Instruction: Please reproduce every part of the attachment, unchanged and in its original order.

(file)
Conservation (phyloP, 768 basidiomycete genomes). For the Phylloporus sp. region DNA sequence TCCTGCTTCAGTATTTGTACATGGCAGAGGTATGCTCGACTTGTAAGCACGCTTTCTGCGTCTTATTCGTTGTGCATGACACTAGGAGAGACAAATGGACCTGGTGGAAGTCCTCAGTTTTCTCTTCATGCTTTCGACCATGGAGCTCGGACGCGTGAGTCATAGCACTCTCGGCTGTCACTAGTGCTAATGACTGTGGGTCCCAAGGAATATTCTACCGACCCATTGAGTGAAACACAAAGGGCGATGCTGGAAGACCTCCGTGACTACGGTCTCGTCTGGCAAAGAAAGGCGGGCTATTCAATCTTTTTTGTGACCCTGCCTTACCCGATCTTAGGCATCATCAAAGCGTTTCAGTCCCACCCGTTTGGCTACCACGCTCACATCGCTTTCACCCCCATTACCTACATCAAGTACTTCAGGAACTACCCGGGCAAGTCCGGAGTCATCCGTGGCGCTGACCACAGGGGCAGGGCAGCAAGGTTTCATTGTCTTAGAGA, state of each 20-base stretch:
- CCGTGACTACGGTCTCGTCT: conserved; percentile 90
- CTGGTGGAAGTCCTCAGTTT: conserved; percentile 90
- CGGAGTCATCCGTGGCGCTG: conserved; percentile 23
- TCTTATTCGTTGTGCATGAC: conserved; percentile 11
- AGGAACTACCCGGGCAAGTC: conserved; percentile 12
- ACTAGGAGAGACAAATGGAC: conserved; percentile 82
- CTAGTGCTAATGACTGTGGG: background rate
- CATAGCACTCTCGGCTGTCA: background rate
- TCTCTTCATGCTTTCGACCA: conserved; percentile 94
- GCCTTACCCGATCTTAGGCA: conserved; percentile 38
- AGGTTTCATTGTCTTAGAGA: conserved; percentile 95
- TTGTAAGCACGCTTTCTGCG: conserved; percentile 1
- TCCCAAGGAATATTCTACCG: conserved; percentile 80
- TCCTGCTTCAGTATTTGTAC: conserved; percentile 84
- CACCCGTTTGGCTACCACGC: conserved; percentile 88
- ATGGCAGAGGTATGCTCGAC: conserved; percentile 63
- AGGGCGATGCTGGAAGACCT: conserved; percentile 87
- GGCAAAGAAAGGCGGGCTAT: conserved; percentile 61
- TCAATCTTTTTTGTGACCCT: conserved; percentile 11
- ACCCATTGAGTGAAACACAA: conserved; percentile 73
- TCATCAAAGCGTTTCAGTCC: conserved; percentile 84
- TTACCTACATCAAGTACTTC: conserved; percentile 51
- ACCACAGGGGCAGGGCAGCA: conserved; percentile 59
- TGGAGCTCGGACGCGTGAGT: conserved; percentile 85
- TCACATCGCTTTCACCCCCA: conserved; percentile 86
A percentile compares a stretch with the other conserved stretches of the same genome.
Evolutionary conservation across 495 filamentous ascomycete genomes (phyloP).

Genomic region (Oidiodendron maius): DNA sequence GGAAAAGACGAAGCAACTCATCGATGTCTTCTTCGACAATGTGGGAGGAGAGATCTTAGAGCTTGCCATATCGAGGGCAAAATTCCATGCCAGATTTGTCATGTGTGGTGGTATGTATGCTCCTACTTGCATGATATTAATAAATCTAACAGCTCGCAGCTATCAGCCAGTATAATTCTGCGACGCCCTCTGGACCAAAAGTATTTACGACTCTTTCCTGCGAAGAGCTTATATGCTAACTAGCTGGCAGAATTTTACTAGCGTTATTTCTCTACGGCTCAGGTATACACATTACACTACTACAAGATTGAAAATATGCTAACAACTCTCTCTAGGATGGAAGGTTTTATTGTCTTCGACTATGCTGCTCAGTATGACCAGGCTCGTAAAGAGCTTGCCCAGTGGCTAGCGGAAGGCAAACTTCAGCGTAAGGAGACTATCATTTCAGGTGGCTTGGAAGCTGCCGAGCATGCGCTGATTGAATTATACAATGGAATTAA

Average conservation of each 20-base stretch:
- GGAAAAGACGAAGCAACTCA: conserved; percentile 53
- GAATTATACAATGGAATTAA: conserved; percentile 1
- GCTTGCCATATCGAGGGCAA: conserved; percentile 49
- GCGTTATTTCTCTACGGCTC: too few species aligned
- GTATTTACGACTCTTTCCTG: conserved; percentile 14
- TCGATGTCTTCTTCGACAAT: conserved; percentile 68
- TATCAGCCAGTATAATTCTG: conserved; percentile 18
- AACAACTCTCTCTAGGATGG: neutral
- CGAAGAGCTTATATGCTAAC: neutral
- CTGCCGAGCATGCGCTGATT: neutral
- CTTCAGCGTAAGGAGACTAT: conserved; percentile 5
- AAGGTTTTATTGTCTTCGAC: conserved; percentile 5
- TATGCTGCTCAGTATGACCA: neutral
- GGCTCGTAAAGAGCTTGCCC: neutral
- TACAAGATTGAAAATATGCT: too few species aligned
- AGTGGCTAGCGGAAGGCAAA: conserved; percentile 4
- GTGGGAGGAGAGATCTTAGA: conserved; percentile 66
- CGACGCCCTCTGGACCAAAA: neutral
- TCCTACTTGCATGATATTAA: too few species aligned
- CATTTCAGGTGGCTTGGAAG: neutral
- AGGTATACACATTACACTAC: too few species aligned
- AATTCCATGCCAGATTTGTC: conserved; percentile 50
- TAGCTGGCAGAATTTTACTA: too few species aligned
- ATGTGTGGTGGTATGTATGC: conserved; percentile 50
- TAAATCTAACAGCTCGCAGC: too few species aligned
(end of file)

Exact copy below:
Conservation (phyloP, 768 basidiomycete genomes). For the Phylloporus sp. region DNA sequence TCCTGCTTCAGTATTTGTACATGGCAGAGGTATGCTCGACTTGTAAGCACGCTTTCTGCGTCTTATTCGTTGTGCATGACACTAGGAGAGACAAATGGACCTGGTGGAAGTCCTCAGTTTTCTCTTCATGCTTTCGACCATGGAGCTCGGACGCGTGAGTCATAGCACTCTCGGCTGTCACTAGTGCTAATGACTGTGGGTCCCAAGGAATATTCTACCGACCCATTGAGTGAAACACAAAGGGCGATGCTGGAAGACCTCCGTGACTACGGTCTCGTCTGGCAAAGAAAGGCGGGCTATTCAATCTTTTTTGTGACCCTGCCTTACCCGATCTTAGGCATCATCAAAGCGTTTCAGTCCCACCCGTTTGGCTACCACGCTCACATCGCTTTCACCCCCATTACCTACATCAAGTACTTCAGGAACTACCCGGGCAAGTCCGGAGTCATCCGTGGCGCTGACCACAGGGGCAGGGCAGCAAGGTTTCATTGTCTTAGAGA, state of each 20-base stretch:
- CCGTGACTACGGTCTCGTCT: conserved; percentile 90
- CTGGTGGAAGTCCTCAGTTT: conserved; percentile 90
- CGGAGTCATCCGTGGCGCTG: conserved; percentile 23
- TCTTATTCGTTGTGCATGAC: conserved; percentile 11
- AGGAACTACCCGGGCAAGTC: conserved; percentile 12
- ACTAGGAGAGACAAATGGAC: conserved; percentile 82
- CTAGTGCTAATGACTGTGGG: background rate
- CATAGCACTCTCGGCTGTCA: background rate
- TCTCTTCATGCTTTCGACCA: conserved; percentile 94
- GCCTTACCCGATCTTAGGCA: conserved; percentile 38
- AGGTTTCATTGTCTTAGAGA: conserved; percentile 95
- TTGTAAGCACGCTTTCTGCG: conserved; percentile 1
- TCCCAAGGAATATTCTACCG: conserved; percentile 80
- TCCTGCTTCAGTATTTGTAC: conserved; percentile 84
- CACCCGTTTGGCTACCACGC: conserved; percentile 88
- ATGGCAGAGGTATGCTCGAC: conserved; percentile 63
- AGGGCGATGCTGGAAGACCT: conserved; percentile 87
- GGCAAAGAAAGGCGGGCTAT: conserved; percentile 61
- TCAATCTTTTTTGTGACCCT: conserved; percentile 11
- ACCCATTGAGTGAAACACAA: conserved; percentile 73
- TCATCAAAGCGTTTCAGTCC: conserved; percentile 84
- TTACCTACATCAAGTACTTC: conserved; percentile 51
- ACCACAGGGGCAGGGCAGCA: conserved; percentile 59
- TGGAGCTCGGACGCGTGAGT: conserved; percentile 85
- TCACATCGCTTTCACCCCCA: conserved; percentile 86
A percentile compares a stretch with the other conserved stretches of the same genome.
Evolutionary conservation across 495 filamentous ascomycete genomes (phyloP).

Genomic region (Oidiodendron maius): DNA sequence GGAAAAGACGAAGCAACTCATCGATGTCTTCTTCGACAATGTGGGAGGAGAGATCTTAGAGCTTGCCATATCGAGGGCAAAATTCCATGCCAGATTTGTCATGTGTGGTGGTATGTATGCTCCTACTTGCATGATATTAATAAATCTAACAGCTCGCAGCTATCAGCCAGTATAATTCTGCGACGCCCTCTGGACCAAAAGTATTTACGACTCTTTCCTGCGAAGAGCTTATATGCTAACTAGCTGGCAGAATTTTACTAGCGTTATTTCTCTACGGCTCAGGTATACACATTACACTACTACAAGATTGAAAATATGCTAACAACTCTCTCTAGGATGGAAGGTTTTATTGTCTTCGACTATGCTGCTCAGTATGACCAGGCTCGTAAAGAGCTTGCCCAGTGGCTAGCGGAAGGCAAACTTCAGCGTAAGGAGACTATCATTTCAGGTGGCTTGGAAGCTGCCGAGCATGCGCTGATTGAATTATACAATGGAATTAA

Average conservation of each 20-base stretch:
- GGAAAAGACGAAGCAACTCA: conserved; percentile 53
- GAATTATACAATGGAATTAA: conserved; percentile 1
- GCTTGCCATATCGAGGGCAA: conserved; percentile 49
- GCGTTATTTCTCTACGGCTC: too few species aligned
- GTATTTACGACTCTTTCCTG: conserved; percentile 14
- TCGATGTCTTCTTCGACAAT: conserved; percentile 68
- TATCAGCCAGTATAATTCTG: conserved; percentile 18
- AACAACTCTCTCTAGGATGG: neutral
- CGAAGAGCTTATATGCTAAC: neutral
- CTGCCGAGCATGCGCTGATT: neutral
- CTTCAGCGTAAGGAGACTAT: conserved; percentile 5
- AAGGTTTTATTGTCTTCGAC: conserved; percentile 5
- TATGCTGCTCAGTATGACCA: neutral
- GGCTCGTAAAGAGCTTGCCC: neutral
- TACAAGATTGAAAATATGCT: too few species aligned
- AGTGGCTAGCGGAAGGCAAA: conserved; percentile 4
- GTGGGAGGAGAGATCTTAGA: conserved; percentile 66
- CGACGCCCTCTGGACCAAAA: neutral
- TCCTACTTGCATGATATTAA: too few species aligned
- CATTTCAGGTGGCTTGGAAG: neutral
- AGGTATACACATTACACTAC: too few species aligned
- AATTCCATGCCAGATTTGTC: conserved; percentile 50
- TAGCTGGCAGAATTTTACTA: too few species aligned
- ATGTGTGGTGGTATGTATGC: conserved; percentile 50
- TAAATCTAACAGCTCGCAGC: too few species aligned